On January 28, 2017, as part of Data Privacy Day, Facebook shared its data privacy principles for the first time. In a blog post drafted by Erin Egan, Facebook’s Chief Privacy Officer, Facebook posted these principles to help users understand how data is used and managed on the site. Among other things, Facebook’s data privacy principles stress user control of privacy, the goal of protecting users’ accounts and implementing security tools (like two-factor authentication), and user ownership of information shared. Facebook also announced the launch of a new education campaign to help users understand how data privacy is handled by the company. As part of this effort, Facebook is preparing to roll out a “Privacy Center” that features important privacy settings in a single place.

This publication comes ahead of the European Union’s (EU) General Data Protection Regulation (GDPR), which will be implemented on May 25, 2018. The GDPR will set stringent data privacy requirements for companies operating in the EU.  In recent years, Facebook has faced scrutiny from EU regulators over its handling of user data. Facebook hopes to embrace a more transparent data privacy approach to meet all GDPR obligations.

To view Facebook’s Privacy Principles, click here.

On November 15, 2017, the Trump administration released the Vulnerabilities Equities Policy and Process. This document describes the process by which U.S. agencies and departments determine whether to disclose or restrict information on vulnerabilities in information systems and technologies. The Vulnerabilities Equities Process (VEP) balances whether to disclose vulnerability information to the vendor or supplier in the expectation that the vulnerability will be fixed or to temporarily restrict disclosure of the information so that it can be used for national security and/or law enforcement purposes.

The Equities Review Board (ERB), consisting of individuals from numerous agencies, functions as the forum for interagency deliberation and determination concerning the VEP. The National Security Agency will function as the VEP Executive Secretariat. The VEP Executive Secretariat will oversee communications, documentation and recordkeeping for the VEP. The VEP Executive Secretariat will also publish a report of unclassified information on an annual basis.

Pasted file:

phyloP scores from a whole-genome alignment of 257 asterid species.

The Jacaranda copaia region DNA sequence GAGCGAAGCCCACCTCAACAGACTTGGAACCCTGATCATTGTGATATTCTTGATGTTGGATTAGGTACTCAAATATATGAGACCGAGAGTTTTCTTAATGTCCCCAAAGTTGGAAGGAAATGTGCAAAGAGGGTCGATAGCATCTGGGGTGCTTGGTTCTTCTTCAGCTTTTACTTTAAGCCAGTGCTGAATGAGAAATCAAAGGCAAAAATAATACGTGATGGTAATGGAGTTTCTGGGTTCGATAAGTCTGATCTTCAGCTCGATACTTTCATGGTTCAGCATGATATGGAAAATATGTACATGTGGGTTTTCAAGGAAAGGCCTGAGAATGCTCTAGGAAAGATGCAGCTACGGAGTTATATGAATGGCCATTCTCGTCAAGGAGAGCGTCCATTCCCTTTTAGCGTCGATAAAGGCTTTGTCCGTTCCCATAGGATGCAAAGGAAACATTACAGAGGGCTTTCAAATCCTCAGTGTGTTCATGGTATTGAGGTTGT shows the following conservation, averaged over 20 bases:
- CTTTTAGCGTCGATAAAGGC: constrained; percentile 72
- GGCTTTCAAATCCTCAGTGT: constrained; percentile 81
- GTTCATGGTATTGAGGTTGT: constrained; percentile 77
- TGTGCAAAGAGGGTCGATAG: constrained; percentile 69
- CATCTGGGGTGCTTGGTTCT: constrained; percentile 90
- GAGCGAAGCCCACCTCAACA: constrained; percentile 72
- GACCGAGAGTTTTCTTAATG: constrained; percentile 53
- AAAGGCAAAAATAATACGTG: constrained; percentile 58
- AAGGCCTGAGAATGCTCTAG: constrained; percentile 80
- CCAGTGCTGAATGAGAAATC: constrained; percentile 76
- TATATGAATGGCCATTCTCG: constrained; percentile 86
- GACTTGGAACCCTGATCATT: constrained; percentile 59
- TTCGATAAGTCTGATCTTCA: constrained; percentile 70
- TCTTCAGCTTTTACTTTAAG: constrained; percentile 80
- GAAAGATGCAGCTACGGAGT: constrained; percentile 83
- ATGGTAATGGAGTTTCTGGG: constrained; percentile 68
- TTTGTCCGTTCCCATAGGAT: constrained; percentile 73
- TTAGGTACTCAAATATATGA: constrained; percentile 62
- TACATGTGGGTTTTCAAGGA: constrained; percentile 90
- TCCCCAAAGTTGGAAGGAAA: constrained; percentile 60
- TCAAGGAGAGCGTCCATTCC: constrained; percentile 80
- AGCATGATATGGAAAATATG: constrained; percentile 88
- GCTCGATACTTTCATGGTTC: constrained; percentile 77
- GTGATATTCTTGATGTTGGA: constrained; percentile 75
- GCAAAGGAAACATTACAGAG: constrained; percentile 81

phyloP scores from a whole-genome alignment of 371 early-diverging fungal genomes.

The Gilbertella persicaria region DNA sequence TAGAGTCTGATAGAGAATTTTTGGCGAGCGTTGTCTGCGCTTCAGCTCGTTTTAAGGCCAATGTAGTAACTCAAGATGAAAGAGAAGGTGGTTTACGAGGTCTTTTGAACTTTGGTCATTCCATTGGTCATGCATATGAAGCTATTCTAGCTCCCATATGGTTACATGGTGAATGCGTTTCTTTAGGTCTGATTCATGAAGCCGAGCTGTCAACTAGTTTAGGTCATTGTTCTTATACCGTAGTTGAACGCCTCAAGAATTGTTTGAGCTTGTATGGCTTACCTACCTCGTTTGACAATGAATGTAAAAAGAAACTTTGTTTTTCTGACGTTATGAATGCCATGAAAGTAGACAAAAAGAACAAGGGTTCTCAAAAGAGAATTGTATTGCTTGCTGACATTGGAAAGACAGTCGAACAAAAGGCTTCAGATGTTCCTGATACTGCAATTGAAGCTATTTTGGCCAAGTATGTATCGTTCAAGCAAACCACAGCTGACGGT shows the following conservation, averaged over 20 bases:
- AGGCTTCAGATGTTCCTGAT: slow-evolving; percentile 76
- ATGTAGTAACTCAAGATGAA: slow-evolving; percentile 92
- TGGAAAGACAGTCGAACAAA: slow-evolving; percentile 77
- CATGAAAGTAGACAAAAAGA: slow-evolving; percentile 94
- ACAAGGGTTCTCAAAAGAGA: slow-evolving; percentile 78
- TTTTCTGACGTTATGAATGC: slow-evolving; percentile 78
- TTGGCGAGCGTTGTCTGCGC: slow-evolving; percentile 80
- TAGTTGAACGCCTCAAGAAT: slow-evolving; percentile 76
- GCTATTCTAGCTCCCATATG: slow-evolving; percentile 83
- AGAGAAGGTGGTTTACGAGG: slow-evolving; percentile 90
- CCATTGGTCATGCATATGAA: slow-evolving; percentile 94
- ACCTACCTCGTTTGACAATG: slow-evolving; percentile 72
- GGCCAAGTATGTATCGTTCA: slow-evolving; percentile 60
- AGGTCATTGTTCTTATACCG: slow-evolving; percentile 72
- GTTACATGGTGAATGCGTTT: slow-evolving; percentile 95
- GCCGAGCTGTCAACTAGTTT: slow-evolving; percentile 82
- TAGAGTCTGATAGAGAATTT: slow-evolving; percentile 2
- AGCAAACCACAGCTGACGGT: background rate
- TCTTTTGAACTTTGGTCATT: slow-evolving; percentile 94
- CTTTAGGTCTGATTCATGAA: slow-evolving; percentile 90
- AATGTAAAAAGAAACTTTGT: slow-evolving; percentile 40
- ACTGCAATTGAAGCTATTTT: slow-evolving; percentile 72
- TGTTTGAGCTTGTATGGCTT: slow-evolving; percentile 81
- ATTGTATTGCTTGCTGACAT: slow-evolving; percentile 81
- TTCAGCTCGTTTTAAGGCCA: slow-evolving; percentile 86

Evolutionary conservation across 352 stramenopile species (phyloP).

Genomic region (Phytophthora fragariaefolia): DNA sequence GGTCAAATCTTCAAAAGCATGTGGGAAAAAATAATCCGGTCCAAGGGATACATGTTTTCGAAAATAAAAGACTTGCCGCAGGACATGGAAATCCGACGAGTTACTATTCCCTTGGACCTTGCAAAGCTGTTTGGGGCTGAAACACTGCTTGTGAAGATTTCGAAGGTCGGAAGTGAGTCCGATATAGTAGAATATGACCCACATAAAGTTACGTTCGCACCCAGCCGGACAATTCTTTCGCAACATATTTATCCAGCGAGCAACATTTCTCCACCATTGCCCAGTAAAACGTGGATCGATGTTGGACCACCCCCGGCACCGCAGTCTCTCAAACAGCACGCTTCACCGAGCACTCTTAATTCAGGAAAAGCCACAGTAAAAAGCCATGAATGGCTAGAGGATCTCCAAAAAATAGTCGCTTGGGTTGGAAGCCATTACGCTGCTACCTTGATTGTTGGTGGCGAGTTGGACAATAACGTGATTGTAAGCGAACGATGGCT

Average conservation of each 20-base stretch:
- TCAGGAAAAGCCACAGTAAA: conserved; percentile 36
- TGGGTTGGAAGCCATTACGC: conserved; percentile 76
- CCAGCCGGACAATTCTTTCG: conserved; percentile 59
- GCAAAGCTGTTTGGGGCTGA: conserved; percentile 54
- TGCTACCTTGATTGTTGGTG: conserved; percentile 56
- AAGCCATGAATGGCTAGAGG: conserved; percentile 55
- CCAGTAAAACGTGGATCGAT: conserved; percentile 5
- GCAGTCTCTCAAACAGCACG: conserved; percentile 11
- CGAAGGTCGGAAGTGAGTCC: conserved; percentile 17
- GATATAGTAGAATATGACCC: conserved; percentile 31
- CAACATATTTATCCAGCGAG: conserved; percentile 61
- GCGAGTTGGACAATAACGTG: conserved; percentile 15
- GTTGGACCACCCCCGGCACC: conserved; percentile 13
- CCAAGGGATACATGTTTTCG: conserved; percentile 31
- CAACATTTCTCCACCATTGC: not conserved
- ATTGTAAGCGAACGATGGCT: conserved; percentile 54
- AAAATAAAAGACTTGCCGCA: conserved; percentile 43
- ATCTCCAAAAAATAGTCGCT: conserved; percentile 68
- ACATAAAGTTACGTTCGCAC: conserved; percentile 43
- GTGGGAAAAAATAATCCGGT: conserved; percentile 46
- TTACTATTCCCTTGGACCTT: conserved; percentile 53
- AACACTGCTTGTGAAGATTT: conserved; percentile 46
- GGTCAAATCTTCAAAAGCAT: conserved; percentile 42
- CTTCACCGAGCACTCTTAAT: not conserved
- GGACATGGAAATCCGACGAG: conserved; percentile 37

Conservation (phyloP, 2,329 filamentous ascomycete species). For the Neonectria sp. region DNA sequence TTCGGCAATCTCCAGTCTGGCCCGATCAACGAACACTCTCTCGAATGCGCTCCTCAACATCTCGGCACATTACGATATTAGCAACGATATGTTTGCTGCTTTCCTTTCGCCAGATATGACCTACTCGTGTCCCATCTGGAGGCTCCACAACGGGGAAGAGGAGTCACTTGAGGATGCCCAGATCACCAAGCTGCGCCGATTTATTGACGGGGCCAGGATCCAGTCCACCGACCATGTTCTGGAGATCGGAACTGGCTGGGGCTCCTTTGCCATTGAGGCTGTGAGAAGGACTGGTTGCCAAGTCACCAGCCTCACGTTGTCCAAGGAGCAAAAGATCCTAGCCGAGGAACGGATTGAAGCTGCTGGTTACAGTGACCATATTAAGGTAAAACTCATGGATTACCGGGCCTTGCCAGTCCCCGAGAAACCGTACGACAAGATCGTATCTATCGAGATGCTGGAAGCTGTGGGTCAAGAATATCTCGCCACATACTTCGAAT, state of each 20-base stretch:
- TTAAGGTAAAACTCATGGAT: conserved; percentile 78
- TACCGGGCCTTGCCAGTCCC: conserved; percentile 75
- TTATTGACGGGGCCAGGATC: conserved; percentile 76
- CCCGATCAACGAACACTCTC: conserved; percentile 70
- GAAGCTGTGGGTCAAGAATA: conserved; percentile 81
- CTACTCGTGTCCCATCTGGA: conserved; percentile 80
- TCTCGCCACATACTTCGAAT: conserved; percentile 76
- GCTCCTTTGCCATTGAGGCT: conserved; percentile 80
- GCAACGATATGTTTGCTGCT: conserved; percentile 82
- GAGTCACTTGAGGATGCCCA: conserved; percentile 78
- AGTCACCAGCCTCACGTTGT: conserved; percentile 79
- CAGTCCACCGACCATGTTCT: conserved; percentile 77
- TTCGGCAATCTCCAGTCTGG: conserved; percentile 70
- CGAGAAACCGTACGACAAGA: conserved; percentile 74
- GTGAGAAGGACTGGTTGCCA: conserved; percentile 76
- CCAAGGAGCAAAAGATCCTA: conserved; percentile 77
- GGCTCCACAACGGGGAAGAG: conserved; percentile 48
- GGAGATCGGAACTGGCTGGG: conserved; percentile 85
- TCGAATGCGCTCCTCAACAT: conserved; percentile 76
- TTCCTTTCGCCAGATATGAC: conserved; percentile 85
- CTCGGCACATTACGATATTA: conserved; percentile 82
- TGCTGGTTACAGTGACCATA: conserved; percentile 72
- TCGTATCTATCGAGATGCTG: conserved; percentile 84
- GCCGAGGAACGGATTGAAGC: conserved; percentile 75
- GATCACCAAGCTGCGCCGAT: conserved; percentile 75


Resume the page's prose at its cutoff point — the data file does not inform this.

The VEP provides steps for submitting and reviewing identified vulnerabilities:

  • When an agency determines that a vulnerability reaches the threshold for entry into the VEP, it will notify the VEP Executive Secretariat and provide a recommendation for disclosure or restriction of the vulnerability.
  • The VEP Executive Secretariat will provide notice to all agencies of the ERB and request agencies to respond if they have a strong interest (i.e., “equity”) in the vulnerability. Any agencies with a strong interest in the vulnerability must concur or disagree with the recommendation.
  • The ERB will then reach a consensus on whether or not to disclose or restrict the vulnerability

To view the VEP Charter, click here.

To view the fact sheet, click here.

On August 7 2017, the U.S. Securities and Exchange Commission (SEC), through its Office of Compliance Inspections and Examinations (OCIE), published a Risk Alert summarizing observations on how broker dealers, investment advisers, and investment companies have addressed cybersecurity issues. The OCIE examined 75 financial firms registered with the SEC. The examinations focused on the firms’ written policies regarding cybersecurity. The OCIE observed increased cybersecurity preparedness since a similar 2014 observational initiative was conducted but also noticed areas of compliance and oversight that could be improved.